This timeframe is outright dangerous for customers. 24 hours is an unreasonably short amount of grace period before customers are disconnected from essential services. In no other context that CUB is aware of does state law or Commission practice allow a utility to deny service in such a short timeframe. There is a good reason for the precedent that DTE wants to overturn. Utility service upon which a customer’s life might literally depend, such as a customer with an electric home medical device, should not be cut off with just a day’s warning.
By contrast, DTE has spun its prepay program as a consumer-friendly plan that gives a “simple” method for busy or “tech-savvy” customers to pay their bills, and even reduce their “carbon footprint” in the process.
DTE is selling its PrePay program as a cool, tech-savvy product for youth, but the details of the program beg to differ. Source for image: Testimony filed by DTE expert witness Michael Hatsios
But there is no reason why a “tech-savvy” customer looking for a plan that offers, for example, more sophisticated data options could only find those features in this program. The judge agreed with Bunch’s testimony on that point. “The Company did not provide any reason why the information from the prepay program cannot be provided to all customers,” she said. For example, DTE “argue[s] that real-time information will benefit customers and lead to reduced energy usage. If true, real-time information should be available to all customers.”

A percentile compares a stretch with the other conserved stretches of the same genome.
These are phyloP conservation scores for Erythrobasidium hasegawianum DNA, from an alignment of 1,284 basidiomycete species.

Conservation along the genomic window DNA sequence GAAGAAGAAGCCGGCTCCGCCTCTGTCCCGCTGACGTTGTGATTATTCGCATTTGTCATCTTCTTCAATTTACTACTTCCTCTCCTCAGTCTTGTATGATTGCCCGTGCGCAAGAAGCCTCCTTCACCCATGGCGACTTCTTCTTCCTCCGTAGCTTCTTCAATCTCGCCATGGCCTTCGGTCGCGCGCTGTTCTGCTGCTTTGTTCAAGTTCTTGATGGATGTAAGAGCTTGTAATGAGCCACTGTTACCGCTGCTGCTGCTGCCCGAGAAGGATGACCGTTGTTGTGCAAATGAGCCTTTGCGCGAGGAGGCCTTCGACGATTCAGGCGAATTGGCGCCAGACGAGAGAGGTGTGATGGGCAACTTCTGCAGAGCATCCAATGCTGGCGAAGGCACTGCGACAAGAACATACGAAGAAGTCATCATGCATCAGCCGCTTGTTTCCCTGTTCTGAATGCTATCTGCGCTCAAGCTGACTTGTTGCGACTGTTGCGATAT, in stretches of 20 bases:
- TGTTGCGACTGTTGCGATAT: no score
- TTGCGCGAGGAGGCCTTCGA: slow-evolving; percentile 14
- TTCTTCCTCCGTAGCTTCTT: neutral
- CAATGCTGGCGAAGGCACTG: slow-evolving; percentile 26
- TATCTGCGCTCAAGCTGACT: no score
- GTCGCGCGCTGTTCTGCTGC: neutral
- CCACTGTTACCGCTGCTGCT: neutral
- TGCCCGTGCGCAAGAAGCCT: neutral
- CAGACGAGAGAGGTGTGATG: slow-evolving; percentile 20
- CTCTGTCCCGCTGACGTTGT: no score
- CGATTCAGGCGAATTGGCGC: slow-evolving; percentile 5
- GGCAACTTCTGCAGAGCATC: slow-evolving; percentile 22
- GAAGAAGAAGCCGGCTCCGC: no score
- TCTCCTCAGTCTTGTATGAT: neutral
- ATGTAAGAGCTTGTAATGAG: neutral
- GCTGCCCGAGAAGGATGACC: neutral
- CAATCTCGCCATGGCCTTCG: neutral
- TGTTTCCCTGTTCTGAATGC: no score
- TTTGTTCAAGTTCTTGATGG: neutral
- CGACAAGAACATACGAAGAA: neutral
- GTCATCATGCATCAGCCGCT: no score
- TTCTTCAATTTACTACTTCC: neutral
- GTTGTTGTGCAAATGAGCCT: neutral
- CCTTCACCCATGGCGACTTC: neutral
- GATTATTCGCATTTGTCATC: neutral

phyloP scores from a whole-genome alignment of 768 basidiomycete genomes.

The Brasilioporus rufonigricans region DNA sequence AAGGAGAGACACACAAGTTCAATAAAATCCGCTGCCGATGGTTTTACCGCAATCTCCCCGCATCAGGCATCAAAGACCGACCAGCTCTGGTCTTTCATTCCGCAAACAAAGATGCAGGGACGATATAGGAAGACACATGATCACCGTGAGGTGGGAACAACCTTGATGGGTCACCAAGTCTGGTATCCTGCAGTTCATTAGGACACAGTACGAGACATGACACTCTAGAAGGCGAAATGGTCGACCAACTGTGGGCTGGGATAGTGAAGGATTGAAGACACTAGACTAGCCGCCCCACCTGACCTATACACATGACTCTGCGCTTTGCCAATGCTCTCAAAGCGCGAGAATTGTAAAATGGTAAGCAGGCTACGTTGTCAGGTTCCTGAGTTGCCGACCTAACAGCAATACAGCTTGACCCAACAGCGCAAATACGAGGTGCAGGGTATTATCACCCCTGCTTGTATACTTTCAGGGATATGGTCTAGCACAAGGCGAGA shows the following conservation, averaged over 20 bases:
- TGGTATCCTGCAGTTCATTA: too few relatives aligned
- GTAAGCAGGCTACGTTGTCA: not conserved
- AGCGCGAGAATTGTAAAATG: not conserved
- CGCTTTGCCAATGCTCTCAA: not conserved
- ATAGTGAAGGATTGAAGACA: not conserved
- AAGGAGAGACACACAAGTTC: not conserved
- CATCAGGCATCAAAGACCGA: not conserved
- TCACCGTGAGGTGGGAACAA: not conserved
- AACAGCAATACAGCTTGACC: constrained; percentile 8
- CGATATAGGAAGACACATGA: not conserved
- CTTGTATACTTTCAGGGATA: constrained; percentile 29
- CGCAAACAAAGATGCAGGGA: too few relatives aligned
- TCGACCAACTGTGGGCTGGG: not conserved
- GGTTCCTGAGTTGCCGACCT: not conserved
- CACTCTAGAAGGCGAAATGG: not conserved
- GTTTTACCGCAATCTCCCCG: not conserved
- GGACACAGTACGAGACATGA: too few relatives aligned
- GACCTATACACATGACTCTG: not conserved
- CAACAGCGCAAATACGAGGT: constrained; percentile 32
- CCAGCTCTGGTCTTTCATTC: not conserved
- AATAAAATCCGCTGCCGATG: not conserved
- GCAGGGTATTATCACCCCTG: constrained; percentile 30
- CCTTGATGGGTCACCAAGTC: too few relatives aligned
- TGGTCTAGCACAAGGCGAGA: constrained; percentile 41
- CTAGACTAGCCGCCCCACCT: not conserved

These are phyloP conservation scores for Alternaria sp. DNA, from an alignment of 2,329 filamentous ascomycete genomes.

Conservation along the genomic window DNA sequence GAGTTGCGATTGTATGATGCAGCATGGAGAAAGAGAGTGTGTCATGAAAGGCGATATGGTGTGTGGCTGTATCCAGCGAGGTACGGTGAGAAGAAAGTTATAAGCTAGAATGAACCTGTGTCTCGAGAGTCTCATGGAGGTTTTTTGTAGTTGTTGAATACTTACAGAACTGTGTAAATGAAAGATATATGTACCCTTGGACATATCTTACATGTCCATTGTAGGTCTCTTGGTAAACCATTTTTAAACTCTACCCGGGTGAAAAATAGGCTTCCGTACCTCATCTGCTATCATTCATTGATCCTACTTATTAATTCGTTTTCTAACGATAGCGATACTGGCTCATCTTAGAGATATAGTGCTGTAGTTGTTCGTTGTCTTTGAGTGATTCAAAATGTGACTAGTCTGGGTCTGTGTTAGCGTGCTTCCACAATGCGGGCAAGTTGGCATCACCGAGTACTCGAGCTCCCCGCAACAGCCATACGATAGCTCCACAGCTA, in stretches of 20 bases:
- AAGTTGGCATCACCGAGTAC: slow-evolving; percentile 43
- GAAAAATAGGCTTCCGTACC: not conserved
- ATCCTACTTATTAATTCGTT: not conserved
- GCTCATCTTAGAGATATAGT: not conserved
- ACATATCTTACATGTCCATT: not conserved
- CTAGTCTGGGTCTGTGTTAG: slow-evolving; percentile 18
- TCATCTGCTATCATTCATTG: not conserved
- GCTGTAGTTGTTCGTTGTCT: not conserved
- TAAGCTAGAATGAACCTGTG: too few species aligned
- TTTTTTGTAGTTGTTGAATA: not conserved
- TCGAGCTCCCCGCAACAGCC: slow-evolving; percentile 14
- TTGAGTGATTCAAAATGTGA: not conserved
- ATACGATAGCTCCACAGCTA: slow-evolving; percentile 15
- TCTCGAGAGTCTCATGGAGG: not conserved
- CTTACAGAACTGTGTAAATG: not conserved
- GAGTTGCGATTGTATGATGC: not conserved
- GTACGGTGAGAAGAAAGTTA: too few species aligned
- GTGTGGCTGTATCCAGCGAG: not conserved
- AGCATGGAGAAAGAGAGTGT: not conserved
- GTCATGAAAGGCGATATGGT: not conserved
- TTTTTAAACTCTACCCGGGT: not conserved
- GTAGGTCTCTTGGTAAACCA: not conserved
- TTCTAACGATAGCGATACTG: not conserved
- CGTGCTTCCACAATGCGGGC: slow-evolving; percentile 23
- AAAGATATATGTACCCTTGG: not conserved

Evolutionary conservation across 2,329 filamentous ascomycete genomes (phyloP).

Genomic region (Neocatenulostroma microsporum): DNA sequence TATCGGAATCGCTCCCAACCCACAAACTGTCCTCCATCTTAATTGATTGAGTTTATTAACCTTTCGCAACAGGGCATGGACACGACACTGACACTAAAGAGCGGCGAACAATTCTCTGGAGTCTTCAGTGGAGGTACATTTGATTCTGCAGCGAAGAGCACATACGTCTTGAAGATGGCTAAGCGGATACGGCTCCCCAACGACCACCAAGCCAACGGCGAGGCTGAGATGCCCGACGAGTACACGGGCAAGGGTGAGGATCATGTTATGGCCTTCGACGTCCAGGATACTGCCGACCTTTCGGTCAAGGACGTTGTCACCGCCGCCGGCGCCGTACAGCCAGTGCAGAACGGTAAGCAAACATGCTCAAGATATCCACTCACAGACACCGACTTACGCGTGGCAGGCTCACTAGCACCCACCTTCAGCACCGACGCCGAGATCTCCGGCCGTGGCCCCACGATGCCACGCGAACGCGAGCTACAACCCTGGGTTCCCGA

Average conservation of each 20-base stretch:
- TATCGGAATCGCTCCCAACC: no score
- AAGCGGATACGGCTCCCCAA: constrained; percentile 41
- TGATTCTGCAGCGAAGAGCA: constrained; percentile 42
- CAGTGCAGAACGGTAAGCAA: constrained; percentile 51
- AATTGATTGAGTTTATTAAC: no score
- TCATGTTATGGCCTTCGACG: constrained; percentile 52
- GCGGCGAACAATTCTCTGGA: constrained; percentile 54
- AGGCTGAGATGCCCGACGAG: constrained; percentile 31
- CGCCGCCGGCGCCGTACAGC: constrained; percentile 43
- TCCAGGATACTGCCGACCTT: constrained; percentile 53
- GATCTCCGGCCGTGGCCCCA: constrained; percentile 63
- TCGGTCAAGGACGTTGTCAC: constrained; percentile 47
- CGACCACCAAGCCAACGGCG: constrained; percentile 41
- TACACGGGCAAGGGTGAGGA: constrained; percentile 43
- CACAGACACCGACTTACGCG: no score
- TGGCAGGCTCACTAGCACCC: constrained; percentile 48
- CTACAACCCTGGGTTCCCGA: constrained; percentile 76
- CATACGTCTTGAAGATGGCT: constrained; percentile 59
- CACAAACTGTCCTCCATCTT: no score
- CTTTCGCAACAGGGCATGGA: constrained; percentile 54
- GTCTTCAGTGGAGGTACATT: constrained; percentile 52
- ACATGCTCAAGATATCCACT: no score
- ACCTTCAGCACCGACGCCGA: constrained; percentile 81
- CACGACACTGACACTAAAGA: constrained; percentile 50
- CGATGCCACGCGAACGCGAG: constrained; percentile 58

Next, DTE’s suggestion that the program will help customers use less energy is misleading because the utility frames this supposed benefit as “good for the environment,” as if the program is promoting energy efficiency. But what’s really happening here is that a customer on the prepay program may cut back on energy use ,not because they are more easily able to “go green,” but because of the escalated threat of short-notice shutoff. That’s not energy efficiency, which Michigan statutes define as “a decrease in customer consumption of electricity or natural gas achieved through measures or programs that target customer behavior, equipment, devices or materials without reducing the quality of energy services” (emphasis added).
“It is not necessarily a bad thing for a customer to turn down their thermostat in winter and turn it up in summer to save energy,” Bunch wrote in the testimony. “My point is that such choices do not serve the objectives of energy waste reduction programs when they reduce the quality of energy services the customer receives. The Commission should take care not to conflate such self rationing or self-deprivation choices with energy waste reduction.”
The administrative law judge agreed with many of CUB’s criticisms. For example, her proposal for decision noted “that the billing rules afford a post-pay customer a period of 21 days to make payment, while the prepay customer must pay immediately upon reaching a zero balance and could be shutoff within one day. This does not evince a benefit to the prepay customer.”
But the administrative law judge’s proposal for decision is not binding on the MPSC. The MPSC could still approve or reject DTE’s prepay program. If you want to express your feelings to the Commission on what they should do, go to the case docket here and click “Submit Comment.”